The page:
Blog: Rebuilding after Haiyan - a survivor's story

Publicado: 25 febrero 2014 10:52 CET

By Patrick Fuller, IFRC

I met Pet Lacandazo one morning by chance. I had accompanied the Philippine Red Cross cash transfer team who were registering people in the San Joachim Barangay (village), one of the areas that had been hit badly by Typhoon Haiyan when it made landfall along the coastline of Eastern Leyte in the Visayas region of the Philippines.

Pretty much everyone in the community had been a victim. Most had lost their homes and many had seen members of their family swept to their death in the tsunami-like tidal surge that came in with the typhoon. Everyone met the criteria to receive emergency cash support.

The local Barangay secretary asked me if I wanted to meet 55-year-old Pet who had lost 21 members of his immediate and extended family. I hesitated, not wanting to intrude on the grief of someone who had experienced such personal tragedy; but here was someone whose story I knew would validate just how important the Red Cross cash programme was to people whose lives had been destroyed by this disaster.

As we shook hands, Pet’s bloodshot eyes revealed a haunted man. He quietly led me to the nearby churchyard to a mass grave where victims of the typhoon had been laid to rest. A simple wooden sign with a column of names in black pen marked the spot where his wife, children and grandchildren lay. We stood in silence; words were meaningless in the face of such loss.

He quietly led me to a nearby church to a mass grave where victims of the typhoon had been laid to rest.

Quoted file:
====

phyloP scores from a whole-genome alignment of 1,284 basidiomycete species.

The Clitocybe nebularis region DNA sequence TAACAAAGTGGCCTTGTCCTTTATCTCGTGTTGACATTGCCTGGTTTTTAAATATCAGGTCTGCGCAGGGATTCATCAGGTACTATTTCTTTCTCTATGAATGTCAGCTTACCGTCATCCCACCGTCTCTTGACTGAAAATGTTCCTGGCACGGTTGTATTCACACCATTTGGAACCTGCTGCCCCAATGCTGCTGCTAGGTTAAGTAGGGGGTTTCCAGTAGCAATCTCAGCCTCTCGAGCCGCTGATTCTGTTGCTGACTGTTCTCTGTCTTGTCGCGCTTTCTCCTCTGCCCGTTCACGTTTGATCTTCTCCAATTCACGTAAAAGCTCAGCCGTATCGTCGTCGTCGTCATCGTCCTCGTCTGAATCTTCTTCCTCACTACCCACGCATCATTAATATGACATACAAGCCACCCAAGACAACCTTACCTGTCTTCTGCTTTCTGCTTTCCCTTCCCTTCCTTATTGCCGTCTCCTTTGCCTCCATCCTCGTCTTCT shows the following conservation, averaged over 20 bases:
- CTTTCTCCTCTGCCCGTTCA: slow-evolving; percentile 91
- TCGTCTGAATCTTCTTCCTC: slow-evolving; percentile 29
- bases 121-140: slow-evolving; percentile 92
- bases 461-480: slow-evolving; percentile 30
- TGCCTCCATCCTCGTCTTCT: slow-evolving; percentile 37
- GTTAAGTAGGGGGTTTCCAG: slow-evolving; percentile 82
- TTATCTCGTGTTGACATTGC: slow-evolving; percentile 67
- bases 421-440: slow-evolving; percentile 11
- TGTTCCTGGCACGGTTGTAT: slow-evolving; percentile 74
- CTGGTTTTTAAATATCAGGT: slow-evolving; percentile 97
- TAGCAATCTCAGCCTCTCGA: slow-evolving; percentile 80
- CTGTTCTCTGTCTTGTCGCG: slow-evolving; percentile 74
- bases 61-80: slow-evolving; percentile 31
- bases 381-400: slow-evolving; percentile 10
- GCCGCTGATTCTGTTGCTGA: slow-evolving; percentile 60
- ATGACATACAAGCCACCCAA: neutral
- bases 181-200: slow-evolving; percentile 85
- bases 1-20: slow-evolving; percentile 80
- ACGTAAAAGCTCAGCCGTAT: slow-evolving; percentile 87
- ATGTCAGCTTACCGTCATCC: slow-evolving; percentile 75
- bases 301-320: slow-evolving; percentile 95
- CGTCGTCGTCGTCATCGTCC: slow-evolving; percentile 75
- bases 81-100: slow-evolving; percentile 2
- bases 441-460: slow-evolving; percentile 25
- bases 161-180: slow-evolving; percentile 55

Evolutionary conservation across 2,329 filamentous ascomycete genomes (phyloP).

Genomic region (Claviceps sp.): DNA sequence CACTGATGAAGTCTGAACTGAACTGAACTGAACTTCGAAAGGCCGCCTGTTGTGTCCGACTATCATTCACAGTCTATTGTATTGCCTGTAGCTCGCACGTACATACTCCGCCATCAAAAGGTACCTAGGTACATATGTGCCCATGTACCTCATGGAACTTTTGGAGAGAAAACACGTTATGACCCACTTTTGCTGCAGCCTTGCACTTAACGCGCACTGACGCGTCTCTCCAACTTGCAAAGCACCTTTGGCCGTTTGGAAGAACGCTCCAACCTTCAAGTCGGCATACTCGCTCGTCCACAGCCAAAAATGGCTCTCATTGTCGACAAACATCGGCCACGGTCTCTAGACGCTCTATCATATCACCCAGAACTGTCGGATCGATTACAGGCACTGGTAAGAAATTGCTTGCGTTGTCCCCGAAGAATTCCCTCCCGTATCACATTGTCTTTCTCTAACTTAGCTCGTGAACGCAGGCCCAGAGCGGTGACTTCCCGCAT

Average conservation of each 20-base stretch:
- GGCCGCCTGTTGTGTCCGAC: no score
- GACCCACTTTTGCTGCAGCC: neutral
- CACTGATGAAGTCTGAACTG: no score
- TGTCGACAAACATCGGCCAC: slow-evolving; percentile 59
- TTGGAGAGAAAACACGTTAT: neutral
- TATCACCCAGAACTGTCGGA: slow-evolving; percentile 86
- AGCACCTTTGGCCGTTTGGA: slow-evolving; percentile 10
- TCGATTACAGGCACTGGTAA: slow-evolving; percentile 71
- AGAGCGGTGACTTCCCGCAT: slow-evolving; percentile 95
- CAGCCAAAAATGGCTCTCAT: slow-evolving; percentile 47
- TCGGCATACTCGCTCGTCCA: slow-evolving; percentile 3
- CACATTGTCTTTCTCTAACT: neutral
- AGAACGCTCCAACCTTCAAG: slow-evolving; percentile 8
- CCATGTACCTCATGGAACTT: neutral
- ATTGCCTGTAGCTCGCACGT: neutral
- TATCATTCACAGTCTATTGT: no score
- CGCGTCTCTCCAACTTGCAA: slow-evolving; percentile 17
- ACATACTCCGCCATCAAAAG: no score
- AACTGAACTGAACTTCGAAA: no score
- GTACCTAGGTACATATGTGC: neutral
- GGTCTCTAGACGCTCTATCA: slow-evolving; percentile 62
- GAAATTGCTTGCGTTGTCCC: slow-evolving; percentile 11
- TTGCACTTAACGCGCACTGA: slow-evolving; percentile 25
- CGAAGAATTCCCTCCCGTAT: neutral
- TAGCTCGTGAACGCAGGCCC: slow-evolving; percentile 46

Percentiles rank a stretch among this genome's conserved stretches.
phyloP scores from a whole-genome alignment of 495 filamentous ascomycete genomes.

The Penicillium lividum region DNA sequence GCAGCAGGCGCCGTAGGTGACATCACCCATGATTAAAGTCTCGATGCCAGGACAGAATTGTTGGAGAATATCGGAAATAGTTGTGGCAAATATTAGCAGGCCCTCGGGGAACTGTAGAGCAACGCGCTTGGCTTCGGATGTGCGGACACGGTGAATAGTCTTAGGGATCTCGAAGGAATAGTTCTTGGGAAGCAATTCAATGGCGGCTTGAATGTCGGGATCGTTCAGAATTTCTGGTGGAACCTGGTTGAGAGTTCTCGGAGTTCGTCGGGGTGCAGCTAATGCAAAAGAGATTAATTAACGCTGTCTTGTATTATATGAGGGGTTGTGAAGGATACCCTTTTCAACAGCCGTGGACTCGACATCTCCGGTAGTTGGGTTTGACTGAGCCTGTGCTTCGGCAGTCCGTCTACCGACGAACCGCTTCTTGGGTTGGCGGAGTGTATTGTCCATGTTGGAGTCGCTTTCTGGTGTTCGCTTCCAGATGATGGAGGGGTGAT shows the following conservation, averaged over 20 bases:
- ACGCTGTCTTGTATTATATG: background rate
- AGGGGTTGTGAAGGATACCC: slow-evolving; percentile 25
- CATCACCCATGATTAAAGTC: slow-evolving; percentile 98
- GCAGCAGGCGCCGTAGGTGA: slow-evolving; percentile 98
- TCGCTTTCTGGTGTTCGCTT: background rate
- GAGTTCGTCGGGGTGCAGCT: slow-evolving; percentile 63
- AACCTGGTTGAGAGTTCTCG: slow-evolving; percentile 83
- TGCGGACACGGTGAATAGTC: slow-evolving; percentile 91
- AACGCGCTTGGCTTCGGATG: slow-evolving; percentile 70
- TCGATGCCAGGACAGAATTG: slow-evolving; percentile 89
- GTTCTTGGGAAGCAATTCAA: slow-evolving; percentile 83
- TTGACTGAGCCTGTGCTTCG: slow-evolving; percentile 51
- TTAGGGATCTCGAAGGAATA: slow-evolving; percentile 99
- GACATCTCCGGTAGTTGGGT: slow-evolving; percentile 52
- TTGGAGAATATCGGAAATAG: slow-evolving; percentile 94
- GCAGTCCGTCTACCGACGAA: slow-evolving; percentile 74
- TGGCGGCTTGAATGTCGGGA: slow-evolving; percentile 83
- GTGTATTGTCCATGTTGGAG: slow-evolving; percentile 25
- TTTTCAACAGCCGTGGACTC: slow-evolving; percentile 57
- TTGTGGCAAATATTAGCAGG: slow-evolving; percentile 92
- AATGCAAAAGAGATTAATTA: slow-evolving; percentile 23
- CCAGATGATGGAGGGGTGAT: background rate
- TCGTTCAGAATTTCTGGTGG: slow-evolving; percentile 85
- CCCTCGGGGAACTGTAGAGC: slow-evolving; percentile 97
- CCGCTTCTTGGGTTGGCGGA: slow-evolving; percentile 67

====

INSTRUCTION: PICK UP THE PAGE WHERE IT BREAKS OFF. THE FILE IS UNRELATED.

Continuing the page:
Home now for Pet, his one son and four surviving grandchildren is a ramshackle one room structure on the edge of the highway made from bits of salvaged timber and tarpaulin. Nearby, the foundations, a door frame and a broken wall are all that remain of his former house, destroyed by the barrage of water that came from the sea.

Fifteen members of Pet’s family were in the house when the sea burst in and carried everyone up to the ceiling. The last thing Pet recalls is when a huge tree collapsed on the house, crushing the family inside. He was struck on the head. Barely conscious, he lost his grip on his pregnant daughter’s hand as he struggled to pull himself up through the debris in the torrent of water. Sometime later he woke up in a nearby mango tree only to see his dead son and daughter hanging nearby in another tree. He began a desperate search for the rest of the family and found the bodies of his three other daughters almost one kilometre away.

“It was so hard when I was pulling their bodies out of the debris,” Pet recalled, “I was crying and no-one could help me. Everyone here was in the same situation. I was weak with hunger and just had to leave their bodies by the road.”

Now Pet takes each day at a time. His main concern is the welfare of his surviving grandchildren. “I often hear one of my grandchildren saying he wishes this were all a dream. He thinks that by saying it often enough will make everything go away and he would see his siblings and mother again.”

Before the typhoon Pet made a good living from his four fish pens along a nearby inlet where he raised milkfish and tilapia, but he lost everything to the typhoon. The 5,000 Peso grant that Pet receives from the Philippine Red Cross will go some way towards helping him to get back on his feet.

Ever resourceful, he has started a scrap metal business, hoping to profit from the twisted metal roof sheets and other debris that litter the surrounding area. While, some of his grant money will be used to kickstart the business, the rest will go towards making a start on building a small house for his grandchildren.

It was hard to imagine the emotional burden that Pet must carry each day and as we parted company, he shared some of his feelings.

“My heart breaks when I look at these children,” he said. “Most of the time I just give them what they want because I pity them. It pains me to think that they no longer have parents to guide them as they grow up.”